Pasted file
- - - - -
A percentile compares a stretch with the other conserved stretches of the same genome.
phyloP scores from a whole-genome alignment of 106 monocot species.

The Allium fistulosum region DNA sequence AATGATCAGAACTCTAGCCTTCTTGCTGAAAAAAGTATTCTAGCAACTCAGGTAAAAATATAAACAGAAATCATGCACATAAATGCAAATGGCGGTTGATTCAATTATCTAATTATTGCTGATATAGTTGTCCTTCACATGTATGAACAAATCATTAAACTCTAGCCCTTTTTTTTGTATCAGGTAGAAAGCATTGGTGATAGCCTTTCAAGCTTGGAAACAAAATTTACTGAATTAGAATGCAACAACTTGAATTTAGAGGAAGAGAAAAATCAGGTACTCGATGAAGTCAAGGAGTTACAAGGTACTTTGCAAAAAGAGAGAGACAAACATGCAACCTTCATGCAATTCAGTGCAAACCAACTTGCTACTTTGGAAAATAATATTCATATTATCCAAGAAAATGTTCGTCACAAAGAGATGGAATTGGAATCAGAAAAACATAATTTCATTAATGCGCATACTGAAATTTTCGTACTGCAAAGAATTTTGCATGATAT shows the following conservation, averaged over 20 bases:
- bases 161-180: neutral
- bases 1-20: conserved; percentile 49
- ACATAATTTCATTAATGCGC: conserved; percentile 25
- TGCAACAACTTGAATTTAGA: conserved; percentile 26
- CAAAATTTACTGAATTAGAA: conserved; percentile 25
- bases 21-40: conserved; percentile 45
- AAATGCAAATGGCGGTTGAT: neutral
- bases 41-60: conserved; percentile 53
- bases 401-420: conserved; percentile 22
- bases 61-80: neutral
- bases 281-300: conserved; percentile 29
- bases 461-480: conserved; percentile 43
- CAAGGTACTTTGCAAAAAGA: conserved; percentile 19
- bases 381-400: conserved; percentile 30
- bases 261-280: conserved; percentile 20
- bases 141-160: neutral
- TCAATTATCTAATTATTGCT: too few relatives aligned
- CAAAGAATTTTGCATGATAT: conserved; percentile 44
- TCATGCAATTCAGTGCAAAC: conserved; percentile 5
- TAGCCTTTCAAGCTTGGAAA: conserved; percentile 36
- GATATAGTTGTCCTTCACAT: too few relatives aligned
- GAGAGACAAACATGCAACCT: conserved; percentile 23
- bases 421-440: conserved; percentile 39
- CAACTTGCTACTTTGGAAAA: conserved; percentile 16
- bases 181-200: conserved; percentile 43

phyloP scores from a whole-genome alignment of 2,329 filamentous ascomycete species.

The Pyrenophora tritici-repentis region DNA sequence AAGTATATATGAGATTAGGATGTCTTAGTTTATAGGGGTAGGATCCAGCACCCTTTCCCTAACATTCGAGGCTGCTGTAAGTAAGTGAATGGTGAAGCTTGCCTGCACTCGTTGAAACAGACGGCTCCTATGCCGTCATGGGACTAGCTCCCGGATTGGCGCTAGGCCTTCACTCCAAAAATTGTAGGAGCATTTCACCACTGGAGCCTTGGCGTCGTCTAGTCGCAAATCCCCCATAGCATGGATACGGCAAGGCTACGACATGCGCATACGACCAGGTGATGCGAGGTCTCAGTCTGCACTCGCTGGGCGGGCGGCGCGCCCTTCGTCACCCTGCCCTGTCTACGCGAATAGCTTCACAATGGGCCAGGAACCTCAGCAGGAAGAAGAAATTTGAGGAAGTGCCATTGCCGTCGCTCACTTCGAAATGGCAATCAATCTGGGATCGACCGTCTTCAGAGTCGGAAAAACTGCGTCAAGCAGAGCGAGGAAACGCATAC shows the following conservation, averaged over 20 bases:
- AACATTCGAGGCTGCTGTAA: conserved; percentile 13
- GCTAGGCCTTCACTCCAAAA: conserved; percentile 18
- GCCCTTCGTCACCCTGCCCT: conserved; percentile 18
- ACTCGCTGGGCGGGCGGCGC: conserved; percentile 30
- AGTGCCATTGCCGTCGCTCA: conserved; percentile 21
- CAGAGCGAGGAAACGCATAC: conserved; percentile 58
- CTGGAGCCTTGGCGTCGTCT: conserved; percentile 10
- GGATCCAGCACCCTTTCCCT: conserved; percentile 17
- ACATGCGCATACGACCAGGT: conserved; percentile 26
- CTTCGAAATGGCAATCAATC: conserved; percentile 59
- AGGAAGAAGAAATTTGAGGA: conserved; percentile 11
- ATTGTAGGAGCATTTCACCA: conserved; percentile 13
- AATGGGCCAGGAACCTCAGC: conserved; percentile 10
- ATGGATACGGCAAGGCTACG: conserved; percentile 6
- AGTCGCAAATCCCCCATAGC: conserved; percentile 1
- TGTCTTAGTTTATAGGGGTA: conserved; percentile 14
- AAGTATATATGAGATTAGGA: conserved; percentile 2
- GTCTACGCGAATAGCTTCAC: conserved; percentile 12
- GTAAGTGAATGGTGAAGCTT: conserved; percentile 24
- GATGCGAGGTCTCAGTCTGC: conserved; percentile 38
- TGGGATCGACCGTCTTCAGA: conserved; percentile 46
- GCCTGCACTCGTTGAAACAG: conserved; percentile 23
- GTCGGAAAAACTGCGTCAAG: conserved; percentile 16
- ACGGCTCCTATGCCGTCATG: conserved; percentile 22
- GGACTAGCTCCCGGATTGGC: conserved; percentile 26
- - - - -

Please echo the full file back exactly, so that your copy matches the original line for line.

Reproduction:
A percentile compares a stretch with the other conserved stretches of the same genome.
phyloP scores from a whole-genome alignment of 106 monocot species.

The Allium fistulosum region DNA sequence AATGATCAGAACTCTAGCCTTCTTGCTGAAAAAAGTATTCTAGCAACTCAGGTAAAAATATAAACAGAAATCATGCACATAAATGCAAATGGCGGTTGATTCAATTATCTAATTATTGCTGATATAGTTGTCCTTCACATGTATGAACAAATCATTAAACTCTAGCCCTTTTTTTTGTATCAGGTAGAAAGCATTGGTGATAGCCTTTCAAGCTTGGAAACAAAATTTACTGAATTAGAATGCAACAACTTGAATTTAGAGGAAGAGAAAAATCAGGTACTCGATGAAGTCAAGGAGTTACAAGGTACTTTGCAAAAAGAGAGAGACAAACATGCAACCTTCATGCAATTCAGTGCAAACCAACTTGCTACTTTGGAAAATAATATTCATATTATCCAAGAAAATGTTCGTCACAAAGAGATGGAATTGGAATCAGAAAAACATAATTTCATTAATGCGCATACTGAAATTTTCGTACTGCAAAGAATTTTGCATGATAT shows the following conservation, averaged over 20 bases:
- bases 161-180: neutral
- bases 1-20: conserved; percentile 49
- ACATAATTTCATTAATGCGC: conserved; percentile 25
- TGCAACAACTTGAATTTAGA: conserved; percentile 26
- CAAAATTTACTGAATTAGAA: conserved; percentile 25
- bases 21-40: conserved; percentile 45
- AAATGCAAATGGCGGTTGAT: neutral
- bases 41-60: conserved; percentile 53
- bases 401-420: conserved; percentile 22
- bases 61-80: neutral
- bases 281-300: conserved; percentile 29
- bases 461-480: conserved; percentile 43
- CAAGGTACTTTGCAAAAAGA: conserved; percentile 19
- bases 381-400: conserved; percentile 30
- bases 261-280: conserved; percentile 20
- bases 141-160: neutral
- TCAATTATCTAATTATTGCT: too few relatives aligned
- CAAAGAATTTTGCATGATAT: conserved; percentile 44
- TCATGCAATTCAGTGCAAAC: conserved; percentile 5
- TAGCCTTTCAAGCTTGGAAA: conserved; percentile 36
- GATATAGTTGTCCTTCACAT: too few relatives aligned
- GAGAGACAAACATGCAACCT: conserved; percentile 23
- bases 421-440: conserved; percentile 39
- CAACTTGCTACTTTGGAAAA: conserved; percentile 16
- bases 181-200: conserved; percentile 43

phyloP scores from a whole-genome alignment of 2,329 filamentous ascomycete species.

The Pyrenophora tritici-repentis region DNA sequence AAGTATATATGAGATTAGGATGTCTTAGTTTATAGGGGTAGGATCCAGCACCCTTTCCCTAACATTCGAGGCTGCTGTAAGTAAGTGAATGGTGAAGCTTGCCTGCACTCGTTGAAACAGACGGCTCCTATGCCGTCATGGGACTAGCTCCCGGATTGGCGCTAGGCCTTCACTCCAAAAATTGTAGGAGCATTTCACCACTGGAGCCTTGGCGTCGTCTAGTCGCAAATCCCCCATAGCATGGATACGGCAAGGCTACGACATGCGCATACGACCAGGTGATGCGAGGTCTCAGTCTGCACTCGCTGGGCGGGCGGCGCGCCCTTCGTCACCCTGCCCTGTCTACGCGAATAGCTTCACAATGGGCCAGGAACCTCAGCAGGAAGAAGAAATTTGAGGAAGTGCCATTGCCGTCGCTCACTTCGAAATGGCAATCAATCTGGGATCGACCGTCTTCAGAGTCGGAAAAACTGCGTCAAGCAGAGCGAGGAAACGCATAC shows the following conservation, averaged over 20 bases:
- AACATTCGAGGCTGCTGTAA: conserved; percentile 13
- GCTAGGCCTTCACTCCAAAA: conserved; percentile 18
- GCCCTTCGTCACCCTGCCCT: conserved; percentile 18
- ACTCGCTGGGCGGGCGGCGC: conserved; percentile 30
- AGTGCCATTGCCGTCGCTCA: conserved; percentile 21
- CAGAGCGAGGAAACGCATAC: conserved; percentile 58
- CTGGAGCCTTGGCGTCGTCT: conserved; percentile 10
- GGATCCAGCACCCTTTCCCT: conserved; percentile 17
- ACATGCGCATACGACCAGGT: conserved; percentile 26
- CTTCGAAATGGCAATCAATC: conserved; percentile 59
- AGGAAGAAGAAATTTGAGGA: conserved; percentile 11
- ATTGTAGGAGCATTTCACCA: conserved; percentile 13
- AATGGGCCAGGAACCTCAGC: conserved; percentile 10
- ATGGATACGGCAAGGCTACG: conserved; percentile 6
- AGTCGCAAATCCCCCATAGC: conserved; percentile 1
- TGTCTTAGTTTATAGGGGTA: conserved; percentile 14
- AAGTATATATGAGATTAGGA: conserved; percentile 2
- GTCTACGCGAATAGCTTCAC: conserved; percentile 12
- GTAAGTGAATGGTGAAGCTT: conserved; percentile 24
- GATGCGAGGTCTCAGTCTGC: conserved; percentile 38
- TGGGATCGACCGTCTTCAGA: conserved; percentile 46
- GCCTGCACTCGTTGAAACAG: conserved; percentile 23
- GTCGGAAAAACTGCGTCAAG: conserved; percentile 16
- ACGGCTCCTATGCCGTCATG: conserved; percentile 22
- GGACTAGCTCCCGGATTGGC: conserved; percentile 26